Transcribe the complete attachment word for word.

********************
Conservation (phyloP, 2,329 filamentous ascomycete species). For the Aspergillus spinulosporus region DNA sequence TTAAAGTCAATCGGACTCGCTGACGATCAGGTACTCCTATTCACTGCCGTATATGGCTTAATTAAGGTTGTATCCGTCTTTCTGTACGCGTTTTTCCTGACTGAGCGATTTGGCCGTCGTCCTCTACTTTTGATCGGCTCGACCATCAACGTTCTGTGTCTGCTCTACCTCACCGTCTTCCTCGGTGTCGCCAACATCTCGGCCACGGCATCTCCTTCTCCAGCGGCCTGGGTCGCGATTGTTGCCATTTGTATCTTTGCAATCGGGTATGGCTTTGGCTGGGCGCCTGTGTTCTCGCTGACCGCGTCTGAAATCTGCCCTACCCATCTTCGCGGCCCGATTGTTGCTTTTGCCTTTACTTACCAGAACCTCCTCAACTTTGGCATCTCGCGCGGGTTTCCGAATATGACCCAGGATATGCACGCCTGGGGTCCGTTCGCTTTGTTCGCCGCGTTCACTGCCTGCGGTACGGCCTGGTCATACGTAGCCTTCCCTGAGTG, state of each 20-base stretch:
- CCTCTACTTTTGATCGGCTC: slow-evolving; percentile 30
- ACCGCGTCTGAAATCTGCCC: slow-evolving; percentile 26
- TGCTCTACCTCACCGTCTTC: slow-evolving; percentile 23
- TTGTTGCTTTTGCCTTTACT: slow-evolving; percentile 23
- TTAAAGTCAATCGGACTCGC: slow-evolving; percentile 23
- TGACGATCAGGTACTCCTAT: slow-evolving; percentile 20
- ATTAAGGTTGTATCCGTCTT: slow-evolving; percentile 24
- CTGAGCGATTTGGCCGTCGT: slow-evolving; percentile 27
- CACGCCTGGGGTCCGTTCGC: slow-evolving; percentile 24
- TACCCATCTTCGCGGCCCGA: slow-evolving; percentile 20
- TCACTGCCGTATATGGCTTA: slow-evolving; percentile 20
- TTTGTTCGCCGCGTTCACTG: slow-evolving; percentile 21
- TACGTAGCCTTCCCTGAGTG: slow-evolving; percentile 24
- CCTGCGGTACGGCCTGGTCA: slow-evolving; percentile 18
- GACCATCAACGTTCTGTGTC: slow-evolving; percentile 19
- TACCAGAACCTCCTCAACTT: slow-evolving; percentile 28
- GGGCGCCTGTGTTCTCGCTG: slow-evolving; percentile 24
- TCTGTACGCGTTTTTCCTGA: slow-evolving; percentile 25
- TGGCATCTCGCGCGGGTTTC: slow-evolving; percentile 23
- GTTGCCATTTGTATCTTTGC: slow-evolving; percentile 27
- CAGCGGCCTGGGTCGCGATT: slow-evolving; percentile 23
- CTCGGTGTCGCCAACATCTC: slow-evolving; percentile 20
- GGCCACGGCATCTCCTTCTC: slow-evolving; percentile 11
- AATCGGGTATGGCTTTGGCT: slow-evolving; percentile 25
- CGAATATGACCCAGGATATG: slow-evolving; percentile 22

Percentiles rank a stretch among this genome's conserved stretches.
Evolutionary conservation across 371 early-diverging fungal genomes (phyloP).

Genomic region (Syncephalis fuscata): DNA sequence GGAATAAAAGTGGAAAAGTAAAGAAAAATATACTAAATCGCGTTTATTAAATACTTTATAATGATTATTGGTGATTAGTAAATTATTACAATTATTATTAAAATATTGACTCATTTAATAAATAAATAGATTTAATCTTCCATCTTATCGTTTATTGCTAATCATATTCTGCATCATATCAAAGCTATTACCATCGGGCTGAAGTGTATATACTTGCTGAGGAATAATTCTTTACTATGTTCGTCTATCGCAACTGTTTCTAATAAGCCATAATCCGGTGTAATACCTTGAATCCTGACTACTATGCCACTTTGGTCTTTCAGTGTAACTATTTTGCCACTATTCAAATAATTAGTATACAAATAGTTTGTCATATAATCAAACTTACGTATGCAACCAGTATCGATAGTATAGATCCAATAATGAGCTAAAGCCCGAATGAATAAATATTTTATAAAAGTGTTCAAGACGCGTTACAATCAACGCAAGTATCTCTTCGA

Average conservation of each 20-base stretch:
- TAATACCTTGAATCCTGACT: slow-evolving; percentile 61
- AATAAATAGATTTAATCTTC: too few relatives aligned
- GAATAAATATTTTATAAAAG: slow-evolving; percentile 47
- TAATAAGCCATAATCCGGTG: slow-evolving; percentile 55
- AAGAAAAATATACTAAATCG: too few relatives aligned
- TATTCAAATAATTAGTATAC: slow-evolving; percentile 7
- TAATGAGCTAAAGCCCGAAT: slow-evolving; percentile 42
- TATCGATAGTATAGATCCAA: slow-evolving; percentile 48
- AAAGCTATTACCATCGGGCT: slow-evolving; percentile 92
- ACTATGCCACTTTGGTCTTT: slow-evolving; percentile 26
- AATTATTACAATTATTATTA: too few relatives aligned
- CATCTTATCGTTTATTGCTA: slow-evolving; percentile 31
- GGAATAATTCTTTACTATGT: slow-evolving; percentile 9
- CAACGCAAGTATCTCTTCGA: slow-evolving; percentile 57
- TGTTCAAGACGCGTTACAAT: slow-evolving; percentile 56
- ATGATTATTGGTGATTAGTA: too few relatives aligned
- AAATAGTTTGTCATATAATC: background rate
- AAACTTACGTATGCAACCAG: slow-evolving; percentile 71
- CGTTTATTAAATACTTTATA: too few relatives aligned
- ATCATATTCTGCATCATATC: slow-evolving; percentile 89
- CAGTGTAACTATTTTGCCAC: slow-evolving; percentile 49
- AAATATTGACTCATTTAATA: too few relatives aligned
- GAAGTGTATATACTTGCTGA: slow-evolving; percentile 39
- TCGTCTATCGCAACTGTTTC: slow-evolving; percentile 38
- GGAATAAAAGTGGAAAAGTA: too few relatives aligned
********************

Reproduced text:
Conservation (phyloP, 2,329 filamentous ascomycete species). For the Aspergillus spinulosporus region DNA sequence TTAAAGTCAATCGGACTCGCTGACGATCAGGTACTCCTATTCACTGCCGTATATGGCTTAATTAAGGTTGTATCCGTCTTTCTGTACGCGTTTTTCCTGACTGAGCGATTTGGCCGTCGTCCTCTACTTTTGATCGGCTCGACCATCAACGTTCTGTGTCTGCTCTACCTCACCGTCTTCCTCGGTGTCGCCAACATCTCGGCCACGGCATCTCCTTCTCCAGCGGCCTGGGTCGCGATTGTTGCCATTTGTATCTTTGCAATCGGGTATGGCTTTGGCTGGGCGCCTGTGTTCTCGCTGACCGCGTCTGAAATCTGCCCTACCCATCTTCGCGGCCCGATTGTTGCTTTTGCCTTTACTTACCAGAACCTCCTCAACTTTGGCATCTCGCGCGGGTTTCCGAATATGACCCAGGATATGCACGCCTGGGGTCCGTTCGCTTTGTTCGCCGCGTTCACTGCCTGCGGTACGGCCTGGTCATACGTAGCCTTCCCTGAGTG, state of each 20-base stretch:
- CCTCTACTTTTGATCGGCTC: slow-evolving; percentile 30
- ACCGCGTCTGAAATCTGCCC: slow-evolving; percentile 26
- TGCTCTACCTCACCGTCTTC: slow-evolving; percentile 23
- TTGTTGCTTTTGCCTTTACT: slow-evolving; percentile 23
- TTAAAGTCAATCGGACTCGC: slow-evolving; percentile 23
- TGACGATCAGGTACTCCTAT: slow-evolving; percentile 20
- ATTAAGGTTGTATCCGTCTT: slow-evolving; percentile 24
- CTGAGCGATTTGGCCGTCGT: slow-evolving; percentile 27
- CACGCCTGGGGTCCGTTCGC: slow-evolving; percentile 24
- TACCCATCTTCGCGGCCCGA: slow-evolving; percentile 20
- TCACTGCCGTATATGGCTTA: slow-evolving; percentile 20
- TTTGTTCGCCGCGTTCACTG: slow-evolving; percentile 21
- TACGTAGCCTTCCCTGAGTG: slow-evolving; percentile 24
- CCTGCGGTACGGCCTGGTCA: slow-evolving; percentile 18
- GACCATCAACGTTCTGTGTC: slow-evolving; percentile 19
- TACCAGAACCTCCTCAACTT: slow-evolving; percentile 28
- GGGCGCCTGTGTTCTCGCTG: slow-evolving; percentile 24
- TCTGTACGCGTTTTTCCTGA: slow-evolving; percentile 25
- TGGCATCTCGCGCGGGTTTC: slow-evolving; percentile 23
- GTTGCCATTTGTATCTTTGC: slow-evolving; percentile 27
- CAGCGGCCTGGGTCGCGATT: slow-evolving; percentile 23
- CTCGGTGTCGCCAACATCTC: slow-evolving; percentile 20
- GGCCACGGCATCTCCTTCTC: slow-evolving; percentile 11
- AATCGGGTATGGCTTTGGCT: slow-evolving; percentile 25
- CGAATATGACCCAGGATATG: slow-evolving; percentile 22

Percentiles rank a stretch among this genome's conserved stretches.
Evolutionary conservation across 371 early-diverging fungal genomes (phyloP).

Genomic region (Syncephalis fuscata): DNA sequence GGAATAAAAGTGGAAAAGTAAAGAAAAATATACTAAATCGCGTTTATTAAATACTTTATAATGATTATTGGTGATTAGTAAATTATTACAATTATTATTAAAATATTGACTCATTTAATAAATAAATAGATTTAATCTTCCATCTTATCGTTTATTGCTAATCATATTCTGCATCATATCAAAGCTATTACCATCGGGCTGAAGTGTATATACTTGCTGAGGAATAATTCTTTACTATGTTCGTCTATCGCAACTGTTTCTAATAAGCCATAATCCGGTGTAATACCTTGAATCCTGACTACTATGCCACTTTGGTCTTTCAGTGTAACTATTTTGCCACTATTCAAATAATTAGTATACAAATAGTTTGTCATATAATCAAACTTACGTATGCAACCAGTATCGATAGTATAGATCCAATAATGAGCTAAAGCCCGAATGAATAAATATTTTATAAAAGTGTTCAAGACGCGTTACAATCAACGCAAGTATCTCTTCGA

Average conservation of each 20-base stretch:
- TAATACCTTGAATCCTGACT: slow-evolving; percentile 61
- AATAAATAGATTTAATCTTC: too few relatives aligned
- GAATAAATATTTTATAAAAG: slow-evolving; percentile 47
- TAATAAGCCATAATCCGGTG: slow-evolving; percentile 55
- AAGAAAAATATACTAAATCG: too few relatives aligned
- TATTCAAATAATTAGTATAC: slow-evolving; percentile 7
- TAATGAGCTAAAGCCCGAAT: slow-evolving; percentile 42
- TATCGATAGTATAGATCCAA: slow-evolving; percentile 48
- AAAGCTATTACCATCGGGCT: slow-evolving; percentile 92
- ACTATGCCACTTTGGTCTTT: slow-evolving; percentile 26
- AATTATTACAATTATTATTA: too few relatives aligned
- CATCTTATCGTTTATTGCTA: slow-evolving; percentile 31
- GGAATAATTCTTTACTATGT: slow-evolving; percentile 9
- CAACGCAAGTATCTCTTCGA: slow-evolving; percentile 57
- TGTTCAAGACGCGTTACAAT: slow-evolving; percentile 56
- ATGATTATTGGTGATTAGTA: too few relatives aligned
- AAATAGTTTGTCATATAATC: background rate
- AAACTTACGTATGCAACCAG: slow-evolving; percentile 71
- CGTTTATTAAATACTTTATA: too few relatives aligned
- ATCATATTCTGCATCATATC: slow-evolving; percentile 89
- CAGTGTAACTATTTTGCCAC: slow-evolving; percentile 49
- AAATATTGACTCATTTAATA: too few relatives aligned
- GAAGTGTATATACTTGCTGA: slow-evolving; percentile 39
- TCGTCTATCGCAACTGTTTC: slow-evolving; percentile 38
- GGAATAAAAGTGGAAAAGTA: too few relatives aligned